ON THIS PAGE: You will find a list of common tests, procedures, and scans that doctors use to find out what’s wrong and identify the cause of the problem. Use the menu to see other pages.
Doctors use many tests to find, or diagnose, cancer. They also do tests to learn if cancer has spread to another part of the body from where it started. If this happens, it is called metastasis. For example, imaging tests can show if the cancer has spread. Imaging tests show pictures of the inside of the body. Doctors may also do tests to learn which treatments could work best.
For most types of cancer, a biopsy is the only sure way for the doctor to know whether an area of the body has cancer. In a biopsy, the doctor takes a small sample of tissue for testing in a laboratory. If a biopsy is not possible, the doctor may suggest other tests that will help make a diagnosis.
This list describes options for diagnosing this type of cancer. Not all tests listed below will be used for every person. Your doctor may consider these factors when choosing a diagnostic test:
The type of cancer suspected
Your signs and symptoms
Your age and medical condition
The results of earlier medical tests
Physical examination, including a pelvic exam, is the first step in diagnosing vulvar cancer. In the examination, the doctor inspects the vulva and then feels the uterus, vagina, ovaries, fallopian tubes, bladder, and rectum to check for any unusual changes.
In addition to a physical examination, the following tests may be used to diagnose vulvar cancer:
Biopsy. A biopsy is the removal of a small amount of tissue for examination under a microscope. Other tests can suggest that cancer is present, but only a biopsy can make a definite diagnosis. The sample removed during the biopsy is analyzed by a pathologist. A pathologist is a doctor who specializes in interpreting laboratory tests and evaluating cells, tissues, and organs to diagnose disease. The type of biopsy performed will depend on the location of the suspicious tissue.
If the biopsy shows invasive vulvar cancer, the doctor will refer the woman to a gynecologic oncologist, who specializes in treating this type of cancer.
Chest X-ray. An x-ray is a way to create a picture of the structures inside of the body using a small amount of radiation.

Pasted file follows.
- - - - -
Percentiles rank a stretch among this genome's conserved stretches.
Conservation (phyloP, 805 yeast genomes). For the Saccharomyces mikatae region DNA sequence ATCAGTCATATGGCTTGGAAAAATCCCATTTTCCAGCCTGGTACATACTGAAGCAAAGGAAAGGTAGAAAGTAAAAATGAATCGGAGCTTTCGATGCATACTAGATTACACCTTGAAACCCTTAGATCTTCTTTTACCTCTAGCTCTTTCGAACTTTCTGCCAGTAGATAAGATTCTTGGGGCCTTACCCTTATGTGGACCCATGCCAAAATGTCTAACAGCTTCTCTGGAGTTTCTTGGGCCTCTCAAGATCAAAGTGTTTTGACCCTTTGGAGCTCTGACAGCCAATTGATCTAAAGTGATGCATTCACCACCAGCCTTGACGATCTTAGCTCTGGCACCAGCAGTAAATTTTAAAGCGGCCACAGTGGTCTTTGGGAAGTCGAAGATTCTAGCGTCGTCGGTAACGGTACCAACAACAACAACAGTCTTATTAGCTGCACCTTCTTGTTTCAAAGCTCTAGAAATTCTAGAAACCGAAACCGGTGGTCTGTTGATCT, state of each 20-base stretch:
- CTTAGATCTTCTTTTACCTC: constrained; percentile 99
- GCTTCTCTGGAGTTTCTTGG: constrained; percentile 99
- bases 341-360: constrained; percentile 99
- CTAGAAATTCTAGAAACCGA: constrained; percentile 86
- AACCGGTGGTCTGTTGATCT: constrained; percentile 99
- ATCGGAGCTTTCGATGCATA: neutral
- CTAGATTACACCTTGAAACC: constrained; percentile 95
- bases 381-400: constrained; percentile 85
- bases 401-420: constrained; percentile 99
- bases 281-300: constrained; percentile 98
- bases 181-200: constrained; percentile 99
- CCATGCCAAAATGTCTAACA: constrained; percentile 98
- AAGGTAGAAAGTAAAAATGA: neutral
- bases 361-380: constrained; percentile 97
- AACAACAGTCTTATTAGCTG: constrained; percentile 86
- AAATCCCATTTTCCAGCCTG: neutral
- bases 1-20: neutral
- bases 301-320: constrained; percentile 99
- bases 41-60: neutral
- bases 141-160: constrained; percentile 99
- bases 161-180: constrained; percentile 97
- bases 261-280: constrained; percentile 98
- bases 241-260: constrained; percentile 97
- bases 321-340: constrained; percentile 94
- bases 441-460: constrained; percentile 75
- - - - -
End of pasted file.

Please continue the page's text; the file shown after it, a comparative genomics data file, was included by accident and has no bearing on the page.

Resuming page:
Computed tomography (CT or CAT) scan. A CT scan creates a 3-dimensional picture of the inside of the body using x-rays taken from different angles. A computer then combines these images into a detailed, cross-sectional view that shows any abnormalities or tumors. A CT scan can also be used to measure the tumor’s size. Sometimes, a special dye called a contrast medium is given before the scan to provide better detail on the image. This dye can be injected into a patient’s vein or given as a pill to swallow (orally).
Positron emission tomography (PET) or PET-CT scan. A PET scan is usually combined with a CT scan (see above), called a PET-CT scan. However, you may hear your doctor refer to this procedure just as a PET scan. A PET scan is a way to create pictures of organs and tissues inside the body. A small amount of a radioactive sugar substance is injected into the patient’s body. This sugar substance is taken up by cells that use the most energy. Because cancer tends to use energy actively, it absorbs more of the radioactive substance. A scanner then detects this substance to produce images of the inside of the body.
Magnetic resonance imaging (MRI). An MRI uses magnetic fields, not x-rays, to produce detailed images of the body. MRI can also be used to measure the tumor’s size. A special dye called a contrast medium is given before the scan to create a clearer picture. This dye can be injected into a patient’s vein or given as a pill to swallow (orally).
Endoscopy. An endoscopy allows the doctor to see inside the body with a thin, lighted, flexible tube called an endoscope. The woman may be sedated as the tube is inserted through the urethra into the bladder, called cystoscopy, or through the anus into the rectum, called proctoscopy or colonoscopy. Sedation is giving medication to become more relaxed, calm, or sleepy.
Surgical removal of vulvar cancer
If a biopsy shows that vulvar cancer is present and that it appears to only be in the vulva, in most patients the next step is surgery. In most patients the surgery includes a radical local excision or modified radical vulvectomy of the vulvar lesion (see “Surgery” in Treatment Options) plus a removal of lymph nodes from 1 or both groins, called inguinal-femoral lymph nodes.
The lymph nodes are tiny, bean-shaped organs that help fight infection. To determine whether a vulvar cancer has spread, or metastasized, it is necessary to remove groin lymph nodes during the surgery to determine whether the disease has metastasized to the lymph nodes.
The procedure for removing the groin lymph nodes is called a “lymphadenectomy.” If the cancer is only on one side of the vulva, removal of the lymph nodes may be done in the groin only on that side. If there are metastases to the groin lymph nodes, additional treatment may be necessary, using radiation therapy as described in Treatment Options.
After diagnostic tests are done, your doctor will review all of the results with you. If the diagnosis is cancer, these results help the doctor describe the cancer. This is called staging.
The next section in this guide is Stages. It explains the system doctors use to describe the extent of the disease. You may use the menu to choose a different section to continue reading in this guide.